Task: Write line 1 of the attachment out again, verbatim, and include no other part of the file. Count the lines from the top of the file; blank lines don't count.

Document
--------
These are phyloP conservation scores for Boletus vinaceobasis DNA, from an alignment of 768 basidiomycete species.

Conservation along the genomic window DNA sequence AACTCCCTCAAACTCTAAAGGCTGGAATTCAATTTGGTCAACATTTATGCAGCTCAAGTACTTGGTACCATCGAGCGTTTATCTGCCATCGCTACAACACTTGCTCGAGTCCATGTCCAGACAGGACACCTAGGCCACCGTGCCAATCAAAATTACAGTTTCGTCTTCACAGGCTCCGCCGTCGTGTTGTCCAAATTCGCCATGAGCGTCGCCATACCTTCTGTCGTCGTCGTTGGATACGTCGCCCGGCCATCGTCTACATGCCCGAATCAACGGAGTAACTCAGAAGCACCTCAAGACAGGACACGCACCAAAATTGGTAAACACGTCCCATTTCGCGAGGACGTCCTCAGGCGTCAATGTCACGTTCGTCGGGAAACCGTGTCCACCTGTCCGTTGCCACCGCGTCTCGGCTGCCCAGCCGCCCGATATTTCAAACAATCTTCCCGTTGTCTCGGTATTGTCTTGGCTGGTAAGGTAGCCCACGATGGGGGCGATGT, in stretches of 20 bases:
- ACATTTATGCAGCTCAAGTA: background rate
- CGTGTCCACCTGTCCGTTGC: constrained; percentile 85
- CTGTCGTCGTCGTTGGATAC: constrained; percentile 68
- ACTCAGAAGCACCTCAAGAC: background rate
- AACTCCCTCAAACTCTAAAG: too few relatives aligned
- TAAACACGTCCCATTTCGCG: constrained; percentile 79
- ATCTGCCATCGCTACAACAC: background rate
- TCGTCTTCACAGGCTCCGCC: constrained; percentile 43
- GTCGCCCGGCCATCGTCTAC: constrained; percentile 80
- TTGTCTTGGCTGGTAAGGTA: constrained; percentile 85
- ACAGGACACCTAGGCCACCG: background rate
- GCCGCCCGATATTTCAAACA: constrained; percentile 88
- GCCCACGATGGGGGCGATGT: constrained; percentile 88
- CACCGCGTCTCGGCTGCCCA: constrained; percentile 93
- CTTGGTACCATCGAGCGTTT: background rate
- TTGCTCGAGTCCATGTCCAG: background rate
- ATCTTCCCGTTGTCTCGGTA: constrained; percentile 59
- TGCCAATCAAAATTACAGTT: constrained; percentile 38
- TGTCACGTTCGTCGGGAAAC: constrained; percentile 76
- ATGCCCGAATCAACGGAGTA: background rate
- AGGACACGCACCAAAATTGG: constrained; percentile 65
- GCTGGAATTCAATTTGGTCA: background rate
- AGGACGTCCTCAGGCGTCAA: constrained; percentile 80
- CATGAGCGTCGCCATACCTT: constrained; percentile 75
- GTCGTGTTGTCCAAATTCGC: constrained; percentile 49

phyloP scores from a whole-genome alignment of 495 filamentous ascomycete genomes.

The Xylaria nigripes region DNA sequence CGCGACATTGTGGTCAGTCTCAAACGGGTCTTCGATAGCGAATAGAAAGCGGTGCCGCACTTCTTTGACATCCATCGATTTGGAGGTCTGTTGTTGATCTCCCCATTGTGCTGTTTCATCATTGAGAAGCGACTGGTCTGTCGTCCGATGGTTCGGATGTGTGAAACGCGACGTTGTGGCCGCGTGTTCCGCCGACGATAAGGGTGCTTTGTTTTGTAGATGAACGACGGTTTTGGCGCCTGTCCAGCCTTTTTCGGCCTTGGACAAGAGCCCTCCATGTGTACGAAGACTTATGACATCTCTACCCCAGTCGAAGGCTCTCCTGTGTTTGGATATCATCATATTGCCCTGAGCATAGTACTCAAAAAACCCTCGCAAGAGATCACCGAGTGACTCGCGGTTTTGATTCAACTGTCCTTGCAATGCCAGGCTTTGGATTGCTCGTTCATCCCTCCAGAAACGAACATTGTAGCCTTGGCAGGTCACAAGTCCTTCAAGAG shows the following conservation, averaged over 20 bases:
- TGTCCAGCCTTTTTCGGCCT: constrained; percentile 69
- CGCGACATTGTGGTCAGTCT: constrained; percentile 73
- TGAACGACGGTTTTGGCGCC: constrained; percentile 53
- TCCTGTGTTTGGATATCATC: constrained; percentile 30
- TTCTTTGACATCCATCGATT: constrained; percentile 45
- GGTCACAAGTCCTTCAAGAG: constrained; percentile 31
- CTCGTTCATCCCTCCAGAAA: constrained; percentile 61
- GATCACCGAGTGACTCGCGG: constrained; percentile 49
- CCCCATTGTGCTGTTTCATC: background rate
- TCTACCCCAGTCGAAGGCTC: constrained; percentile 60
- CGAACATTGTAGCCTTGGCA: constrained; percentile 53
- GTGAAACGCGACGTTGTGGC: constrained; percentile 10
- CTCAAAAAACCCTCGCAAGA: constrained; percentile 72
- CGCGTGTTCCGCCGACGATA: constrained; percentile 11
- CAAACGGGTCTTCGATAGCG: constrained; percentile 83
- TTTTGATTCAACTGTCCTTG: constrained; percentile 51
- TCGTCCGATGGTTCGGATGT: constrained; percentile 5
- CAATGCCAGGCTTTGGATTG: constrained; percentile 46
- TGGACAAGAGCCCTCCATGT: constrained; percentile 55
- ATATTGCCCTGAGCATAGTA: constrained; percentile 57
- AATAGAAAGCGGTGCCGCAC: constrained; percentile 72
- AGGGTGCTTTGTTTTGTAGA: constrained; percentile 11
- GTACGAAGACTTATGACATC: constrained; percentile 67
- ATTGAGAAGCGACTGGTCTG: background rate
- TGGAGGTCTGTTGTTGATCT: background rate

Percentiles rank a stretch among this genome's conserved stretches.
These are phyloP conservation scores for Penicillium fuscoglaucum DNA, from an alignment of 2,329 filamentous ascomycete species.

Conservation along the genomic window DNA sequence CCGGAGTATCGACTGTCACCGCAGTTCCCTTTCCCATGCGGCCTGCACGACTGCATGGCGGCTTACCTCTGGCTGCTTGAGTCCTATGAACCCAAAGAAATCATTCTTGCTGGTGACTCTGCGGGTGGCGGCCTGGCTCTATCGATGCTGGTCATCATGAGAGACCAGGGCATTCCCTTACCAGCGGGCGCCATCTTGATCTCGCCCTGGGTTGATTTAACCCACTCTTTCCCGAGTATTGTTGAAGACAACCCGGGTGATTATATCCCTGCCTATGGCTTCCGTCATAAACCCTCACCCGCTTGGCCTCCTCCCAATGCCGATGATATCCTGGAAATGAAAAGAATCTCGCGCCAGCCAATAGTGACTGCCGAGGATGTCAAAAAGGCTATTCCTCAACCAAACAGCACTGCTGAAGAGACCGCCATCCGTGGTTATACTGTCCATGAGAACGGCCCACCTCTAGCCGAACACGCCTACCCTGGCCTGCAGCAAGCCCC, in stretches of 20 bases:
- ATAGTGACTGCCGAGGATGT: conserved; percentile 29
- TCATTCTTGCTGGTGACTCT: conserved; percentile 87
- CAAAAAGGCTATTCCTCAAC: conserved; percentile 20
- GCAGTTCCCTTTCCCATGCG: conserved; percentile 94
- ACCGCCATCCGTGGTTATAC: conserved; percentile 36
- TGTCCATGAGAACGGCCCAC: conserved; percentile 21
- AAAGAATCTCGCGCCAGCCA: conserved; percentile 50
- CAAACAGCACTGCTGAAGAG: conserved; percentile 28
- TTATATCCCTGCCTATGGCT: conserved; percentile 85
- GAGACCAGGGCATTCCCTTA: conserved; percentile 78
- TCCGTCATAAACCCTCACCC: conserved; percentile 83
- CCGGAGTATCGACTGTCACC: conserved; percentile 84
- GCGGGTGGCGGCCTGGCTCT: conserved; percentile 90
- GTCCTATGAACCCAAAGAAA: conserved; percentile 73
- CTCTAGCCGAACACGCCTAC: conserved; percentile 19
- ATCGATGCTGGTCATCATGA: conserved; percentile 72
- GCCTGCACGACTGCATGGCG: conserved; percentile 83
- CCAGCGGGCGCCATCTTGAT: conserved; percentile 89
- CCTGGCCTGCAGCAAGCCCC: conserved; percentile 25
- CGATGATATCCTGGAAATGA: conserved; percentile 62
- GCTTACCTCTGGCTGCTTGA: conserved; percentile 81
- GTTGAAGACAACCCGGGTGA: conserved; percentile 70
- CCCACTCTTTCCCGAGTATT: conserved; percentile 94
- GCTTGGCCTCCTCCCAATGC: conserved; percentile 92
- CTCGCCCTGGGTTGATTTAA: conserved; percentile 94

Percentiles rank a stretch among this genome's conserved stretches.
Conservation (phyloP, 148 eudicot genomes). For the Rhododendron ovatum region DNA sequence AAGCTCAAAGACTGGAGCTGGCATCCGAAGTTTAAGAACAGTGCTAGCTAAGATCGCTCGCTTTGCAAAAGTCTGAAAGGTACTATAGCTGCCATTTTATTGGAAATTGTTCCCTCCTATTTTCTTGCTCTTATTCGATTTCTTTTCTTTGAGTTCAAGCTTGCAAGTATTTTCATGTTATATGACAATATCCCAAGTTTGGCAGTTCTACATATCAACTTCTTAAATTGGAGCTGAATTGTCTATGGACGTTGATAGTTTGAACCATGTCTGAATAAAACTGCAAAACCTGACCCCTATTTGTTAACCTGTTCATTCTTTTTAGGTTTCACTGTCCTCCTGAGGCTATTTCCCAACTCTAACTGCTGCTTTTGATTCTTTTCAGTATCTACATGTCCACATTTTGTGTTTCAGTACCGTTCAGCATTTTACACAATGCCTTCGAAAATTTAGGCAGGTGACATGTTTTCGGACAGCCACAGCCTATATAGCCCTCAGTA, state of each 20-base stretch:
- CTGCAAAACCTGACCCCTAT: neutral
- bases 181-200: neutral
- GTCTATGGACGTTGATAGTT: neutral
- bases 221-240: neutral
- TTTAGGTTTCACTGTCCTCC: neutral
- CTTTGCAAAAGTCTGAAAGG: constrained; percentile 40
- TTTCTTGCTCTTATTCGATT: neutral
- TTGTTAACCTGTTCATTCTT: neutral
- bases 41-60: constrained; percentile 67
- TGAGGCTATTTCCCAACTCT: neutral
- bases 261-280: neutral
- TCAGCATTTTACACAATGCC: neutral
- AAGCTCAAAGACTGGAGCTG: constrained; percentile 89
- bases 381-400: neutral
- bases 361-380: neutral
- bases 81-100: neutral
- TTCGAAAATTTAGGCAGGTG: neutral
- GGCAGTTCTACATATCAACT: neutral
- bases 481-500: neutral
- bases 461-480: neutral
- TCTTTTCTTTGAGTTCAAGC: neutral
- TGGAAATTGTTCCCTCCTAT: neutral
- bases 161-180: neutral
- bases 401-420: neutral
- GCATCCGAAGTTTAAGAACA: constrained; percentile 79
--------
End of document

These are phyloP conservation scores for Boletus vinaceobasis DNA, from an alignment of 768 basidiomycete species.